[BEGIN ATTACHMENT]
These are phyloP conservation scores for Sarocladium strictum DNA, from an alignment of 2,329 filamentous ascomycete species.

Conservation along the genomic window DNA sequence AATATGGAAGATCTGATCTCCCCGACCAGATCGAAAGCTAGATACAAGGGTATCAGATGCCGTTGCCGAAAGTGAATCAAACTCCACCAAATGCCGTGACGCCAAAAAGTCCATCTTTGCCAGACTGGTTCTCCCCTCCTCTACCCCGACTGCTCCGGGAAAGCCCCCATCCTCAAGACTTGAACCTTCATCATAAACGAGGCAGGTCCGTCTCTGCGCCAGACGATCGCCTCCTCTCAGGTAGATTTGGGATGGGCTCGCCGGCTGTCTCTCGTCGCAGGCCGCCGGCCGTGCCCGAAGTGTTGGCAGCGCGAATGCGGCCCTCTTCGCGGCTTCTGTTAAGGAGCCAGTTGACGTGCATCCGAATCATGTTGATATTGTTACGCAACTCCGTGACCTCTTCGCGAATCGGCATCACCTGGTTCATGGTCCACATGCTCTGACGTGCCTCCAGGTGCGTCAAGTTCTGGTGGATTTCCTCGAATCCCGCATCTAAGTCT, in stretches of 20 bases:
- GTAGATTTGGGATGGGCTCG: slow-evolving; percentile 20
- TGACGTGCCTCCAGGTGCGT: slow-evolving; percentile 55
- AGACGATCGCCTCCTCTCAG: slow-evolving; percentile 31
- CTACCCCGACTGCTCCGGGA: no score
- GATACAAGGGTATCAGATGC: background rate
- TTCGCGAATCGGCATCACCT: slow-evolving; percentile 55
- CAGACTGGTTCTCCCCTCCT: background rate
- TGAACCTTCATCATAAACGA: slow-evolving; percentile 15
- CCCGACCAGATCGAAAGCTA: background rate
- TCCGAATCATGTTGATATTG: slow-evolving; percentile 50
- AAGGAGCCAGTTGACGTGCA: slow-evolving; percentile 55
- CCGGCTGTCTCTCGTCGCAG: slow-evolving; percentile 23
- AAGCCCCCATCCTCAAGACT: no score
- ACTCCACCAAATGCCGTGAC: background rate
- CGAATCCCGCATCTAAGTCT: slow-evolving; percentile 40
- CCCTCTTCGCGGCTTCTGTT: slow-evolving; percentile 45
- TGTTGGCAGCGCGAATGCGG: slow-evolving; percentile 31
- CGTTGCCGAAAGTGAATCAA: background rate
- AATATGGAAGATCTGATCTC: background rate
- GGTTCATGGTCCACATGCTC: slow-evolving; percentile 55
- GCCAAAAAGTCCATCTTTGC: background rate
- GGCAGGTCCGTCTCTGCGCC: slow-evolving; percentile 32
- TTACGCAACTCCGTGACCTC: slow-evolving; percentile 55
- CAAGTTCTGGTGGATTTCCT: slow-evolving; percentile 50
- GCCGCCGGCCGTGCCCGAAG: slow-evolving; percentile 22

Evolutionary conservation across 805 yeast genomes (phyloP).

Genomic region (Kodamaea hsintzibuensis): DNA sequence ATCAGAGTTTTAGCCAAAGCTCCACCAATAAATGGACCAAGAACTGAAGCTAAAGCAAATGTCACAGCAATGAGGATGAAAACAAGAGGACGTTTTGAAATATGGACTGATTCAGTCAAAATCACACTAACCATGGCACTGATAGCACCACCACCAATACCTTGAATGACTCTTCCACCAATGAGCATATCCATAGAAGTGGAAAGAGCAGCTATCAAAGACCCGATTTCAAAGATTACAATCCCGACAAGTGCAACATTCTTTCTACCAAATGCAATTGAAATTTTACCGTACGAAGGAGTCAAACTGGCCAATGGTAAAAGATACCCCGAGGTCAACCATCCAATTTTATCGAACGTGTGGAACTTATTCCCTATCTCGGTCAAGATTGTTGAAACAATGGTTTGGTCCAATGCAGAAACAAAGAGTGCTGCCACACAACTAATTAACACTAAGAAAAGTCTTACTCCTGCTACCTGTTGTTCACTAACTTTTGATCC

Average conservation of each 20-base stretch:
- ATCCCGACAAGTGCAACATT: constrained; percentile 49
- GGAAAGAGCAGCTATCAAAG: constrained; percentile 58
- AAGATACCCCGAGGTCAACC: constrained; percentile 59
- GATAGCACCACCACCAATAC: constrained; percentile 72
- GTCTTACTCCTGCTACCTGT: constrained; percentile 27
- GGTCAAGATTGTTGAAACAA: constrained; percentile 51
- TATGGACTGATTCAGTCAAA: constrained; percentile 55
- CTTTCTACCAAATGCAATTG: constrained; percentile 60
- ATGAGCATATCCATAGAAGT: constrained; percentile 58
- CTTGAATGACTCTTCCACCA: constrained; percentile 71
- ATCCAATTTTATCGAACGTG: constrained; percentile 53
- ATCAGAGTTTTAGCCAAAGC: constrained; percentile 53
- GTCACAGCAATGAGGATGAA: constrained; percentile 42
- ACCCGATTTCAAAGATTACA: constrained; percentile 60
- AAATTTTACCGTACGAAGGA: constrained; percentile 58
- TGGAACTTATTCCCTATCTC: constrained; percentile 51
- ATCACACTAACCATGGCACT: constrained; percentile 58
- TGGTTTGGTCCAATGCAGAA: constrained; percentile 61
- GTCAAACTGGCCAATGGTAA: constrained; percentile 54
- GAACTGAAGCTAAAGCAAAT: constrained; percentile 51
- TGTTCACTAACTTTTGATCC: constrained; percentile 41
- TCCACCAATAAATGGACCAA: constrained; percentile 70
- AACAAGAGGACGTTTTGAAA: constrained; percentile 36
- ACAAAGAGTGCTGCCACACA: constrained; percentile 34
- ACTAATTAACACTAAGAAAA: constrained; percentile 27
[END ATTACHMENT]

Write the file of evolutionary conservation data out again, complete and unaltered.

These are phyloP conservation scores for Sarocladium strictum DNA, from an alignment of 2,329 filamentous ascomycete species.

Conservation along the genomic window DNA sequence AATATGGAAGATCTGATCTCCCCGACCAGATCGAAAGCTAGATACAAGGGTATCAGATGCCGTTGCCGAAAGTGAATCAAACTCCACCAAATGCCGTGACGCCAAAAAGTCCATCTTTGCCAGACTGGTTCTCCCCTCCTCTACCCCGACTGCTCCGGGAAAGCCCCCATCCTCAAGACTTGAACCTTCATCATAAACGAGGCAGGTCCGTCTCTGCGCCAGACGATCGCCTCCTCTCAGGTAGATTTGGGATGGGCTCGCCGGCTGTCTCTCGTCGCAGGCCGCCGGCCGTGCCCGAAGTGTTGGCAGCGCGAATGCGGCCCTCTTCGCGGCTTCTGTTAAGGAGCCAGTTGACGTGCATCCGAATCATGTTGATATTGTTACGCAACTCCGTGACCTCTTCGCGAATCGGCATCACCTGGTTCATGGTCCACATGCTCTGACGTGCCTCCAGGTGCGTCAAGTTCTGGTGGATTTCCTCGAATCCCGCATCTAAGTCT, in stretches of 20 bases:
- GTAGATTTGGGATGGGCTCG: slow-evolving; percentile 20
- TGACGTGCCTCCAGGTGCGT: slow-evolving; percentile 55
- AGACGATCGCCTCCTCTCAG: slow-evolving; percentile 31
- CTACCCCGACTGCTCCGGGA: no score
- GATACAAGGGTATCAGATGC: background rate
- TTCGCGAATCGGCATCACCT: slow-evolving; percentile 55
- CAGACTGGTTCTCCCCTCCT: background rate
- TGAACCTTCATCATAAACGA: slow-evolving; percentile 15
- CCCGACCAGATCGAAAGCTA: background rate
- TCCGAATCATGTTGATATTG: slow-evolving; percentile 50
- AAGGAGCCAGTTGACGTGCA: slow-evolving; percentile 55
- CCGGCTGTCTCTCGTCGCAG: slow-evolving; percentile 23
- AAGCCCCCATCCTCAAGACT: no score
- ACTCCACCAAATGCCGTGAC: background rate
- CGAATCCCGCATCTAAGTCT: slow-evolving; percentile 40
- CCCTCTTCGCGGCTTCTGTT: slow-evolving; percentile 45
- TGTTGGCAGCGCGAATGCGG: slow-evolving; percentile 31
- CGTTGCCGAAAGTGAATCAA: background rate
- AATATGGAAGATCTGATCTC: background rate
- GGTTCATGGTCCACATGCTC: slow-evolving; percentile 55
- GCCAAAAAGTCCATCTTTGC: background rate
- GGCAGGTCCGTCTCTGCGCC: slow-evolving; percentile 32
- TTACGCAACTCCGTGACCTC: slow-evolving; percentile 55
- CAAGTTCTGGTGGATTTCCT: slow-evolving; percentile 50
- GCCGCCGGCCGTGCCCGAAG: slow-evolving; percentile 22

Evolutionary conservation across 805 yeast genomes (phyloP).

Genomic region (Kodamaea hsintzibuensis): DNA sequence ATCAGAGTTTTAGCCAAAGCTCCACCAATAAATGGACCAAGAACTGAAGCTAAAGCAAATGTCACAGCAATGAGGATGAAAACAAGAGGACGTTTTGAAATATGGACTGATTCAGTCAAAATCACACTAACCATGGCACTGATAGCACCACCACCAATACCTTGAATGACTCTTCCACCAATGAGCATATCCATAGAAGTGGAAAGAGCAGCTATCAAAGACCCGATTTCAAAGATTACAATCCCGACAAGTGCAACATTCTTTCTACCAAATGCAATTGAAATTTTACCGTACGAAGGAGTCAAACTGGCCAATGGTAAAAGATACCCCGAGGTCAACCATCCAATTTTATCGAACGTGTGGAACTTATTCCCTATCTCGGTCAAGATTGTTGAAACAATGGTTTGGTCCAATGCAGAAACAAAGAGTGCTGCCACACAACTAATTAACACTAAGAAAAGTCTTACTCCTGCTACCTGTTGTTCACTAACTTTTGATCC

Average conservation of each 20-base stretch:
- ATCCCGACAAGTGCAACATT: constrained; percentile 49
- GGAAAGAGCAGCTATCAAAG: constrained; percentile 58
- AAGATACCCCGAGGTCAACC: constrained; percentile 59
- GATAGCACCACCACCAATAC: constrained; percentile 72
- GTCTTACTCCTGCTACCTGT: constrained; percentile 27
- GGTCAAGATTGTTGAAACAA: constrained; percentile 51
- TATGGACTGATTCAGTCAAA: constrained; percentile 55
- CTTTCTACCAAATGCAATTG: constrained; percentile 60
- ATGAGCATATCCATAGAAGT: constrained; percentile 58
- CTTGAATGACTCTTCCACCA: constrained; percentile 71
- ATCCAATTTTATCGAACGTG: constrained; percentile 53
- ATCAGAGTTTTAGCCAAAGC: constrained; percentile 53
- GTCACAGCAATGAGGATGAA: constrained; percentile 42
- ACCCGATTTCAAAGATTACA: constrained; percentile 60
- AAATTTTACCGTACGAAGGA: constrained; percentile 58
- TGGAACTTATTCCCTATCTC: constrained; percentile 51
- ATCACACTAACCATGGCACT: constrained; percentile 58
- TGGTTTGGTCCAATGCAGAA: constrained; percentile 61
- GTCAAACTGGCCAATGGTAA: constrained; percentile 54
- GAACTGAAGCTAAAGCAAAT: constrained; percentile 51
- TGTTCACTAACTTTTGATCC: constrained; percentile 41
- TCCACCAATAAATGGACCAA: constrained; percentile 70
- AACAAGAGGACGTTTTGAAA: constrained; percentile 36
- ACAAAGAGTGCTGCCACACA: constrained; percentile 34
- ACTAATTAACACTAAGAAAA: constrained; percentile 27